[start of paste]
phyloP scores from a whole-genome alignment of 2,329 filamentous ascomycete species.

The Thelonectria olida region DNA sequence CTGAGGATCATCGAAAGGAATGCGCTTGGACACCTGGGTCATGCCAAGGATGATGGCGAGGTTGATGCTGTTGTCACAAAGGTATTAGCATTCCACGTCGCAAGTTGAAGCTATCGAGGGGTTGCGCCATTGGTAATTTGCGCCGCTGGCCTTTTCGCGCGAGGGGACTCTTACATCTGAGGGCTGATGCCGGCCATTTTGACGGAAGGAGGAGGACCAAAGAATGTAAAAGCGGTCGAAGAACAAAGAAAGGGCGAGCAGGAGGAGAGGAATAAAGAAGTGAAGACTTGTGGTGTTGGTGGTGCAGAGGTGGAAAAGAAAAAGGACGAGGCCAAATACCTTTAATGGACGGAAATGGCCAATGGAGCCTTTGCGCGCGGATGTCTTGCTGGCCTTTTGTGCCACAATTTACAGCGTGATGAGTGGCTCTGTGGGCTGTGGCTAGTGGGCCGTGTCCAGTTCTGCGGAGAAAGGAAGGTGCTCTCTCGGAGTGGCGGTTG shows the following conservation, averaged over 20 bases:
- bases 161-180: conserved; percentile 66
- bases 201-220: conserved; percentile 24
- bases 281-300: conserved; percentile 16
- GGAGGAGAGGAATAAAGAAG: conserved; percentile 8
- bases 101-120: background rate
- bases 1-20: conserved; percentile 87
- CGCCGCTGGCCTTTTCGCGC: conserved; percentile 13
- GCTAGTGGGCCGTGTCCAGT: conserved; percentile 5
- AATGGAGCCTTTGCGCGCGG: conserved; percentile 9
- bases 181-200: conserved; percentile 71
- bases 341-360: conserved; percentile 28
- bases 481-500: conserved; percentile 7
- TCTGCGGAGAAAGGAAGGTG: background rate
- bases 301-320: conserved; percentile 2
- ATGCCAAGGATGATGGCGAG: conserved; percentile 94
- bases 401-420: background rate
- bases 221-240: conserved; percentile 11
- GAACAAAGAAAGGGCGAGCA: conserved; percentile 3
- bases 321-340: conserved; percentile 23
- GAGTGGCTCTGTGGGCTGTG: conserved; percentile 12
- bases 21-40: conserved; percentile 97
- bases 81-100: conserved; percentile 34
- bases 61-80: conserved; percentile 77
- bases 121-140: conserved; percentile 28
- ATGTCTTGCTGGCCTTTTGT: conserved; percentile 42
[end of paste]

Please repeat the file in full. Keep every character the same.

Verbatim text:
phyloP scores from a whole-genome alignment of 2,329 filamentous ascomycete species.

The Thelonectria olida region DNA sequence CTGAGGATCATCGAAAGGAATGCGCTTGGACACCTGGGTCATGCCAAGGATGATGGCGAGGTTGATGCTGTTGTCACAAAGGTATTAGCATTCCACGTCGCAAGTTGAAGCTATCGAGGGGTTGCGCCATTGGTAATTTGCGCCGCTGGCCTTTTCGCGCGAGGGGACTCTTACATCTGAGGGCTGATGCCGGCCATTTTGACGGAAGGAGGAGGACCAAAGAATGTAAAAGCGGTCGAAGAACAAAGAAAGGGCGAGCAGGAGGAGAGGAATAAAGAAGTGAAGACTTGTGGTGTTGGTGGTGCAGAGGTGGAAAAGAAAAAGGACGAGGCCAAATACCTTTAATGGACGGAAATGGCCAATGGAGCCTTTGCGCGCGGATGTCTTGCTGGCCTTTTGTGCCACAATTTACAGCGTGATGAGTGGCTCTGTGGGCTGTGGCTAGTGGGCCGTGTCCAGTTCTGCGGAGAAAGGAAGGTGCTCTCTCGGAGTGGCGGTTG shows the following conservation, averaged over 20 bases:
- bases 161-180: conserved; percentile 66
- bases 201-220: conserved; percentile 24
- bases 281-300: conserved; percentile 16
- GGAGGAGAGGAATAAAGAAG: conserved; percentile 8
- bases 101-120: background rate
- bases 1-20: conserved; percentile 87
- CGCCGCTGGCCTTTTCGCGC: conserved; percentile 13
- GCTAGTGGGCCGTGTCCAGT: conserved; percentile 5
- AATGGAGCCTTTGCGCGCGG: conserved; percentile 9
- bases 181-200: conserved; percentile 71
- bases 341-360: conserved; percentile 28
- bases 481-500: conserved; percentile 7
- TCTGCGGAGAAAGGAAGGTG: background rate
- bases 301-320: conserved; percentile 2
- ATGCCAAGGATGATGGCGAG: conserved; percentile 94
- bases 401-420: background rate
- bases 221-240: conserved; percentile 11
- GAACAAAGAAAGGGCGAGCA: conserved; percentile 3
- bases 321-340: conserved; percentile 23
- GAGTGGCTCTGTGGGCTGTG: conserved; percentile 12
- bases 21-40: conserved; percentile 97
- bases 81-100: conserved; percentile 34
- bases 61-80: conserved; percentile 77
- bases 121-140: conserved; percentile 28
- ATGTCTTGCTGGCCTTTTGT: conserved; percentile 42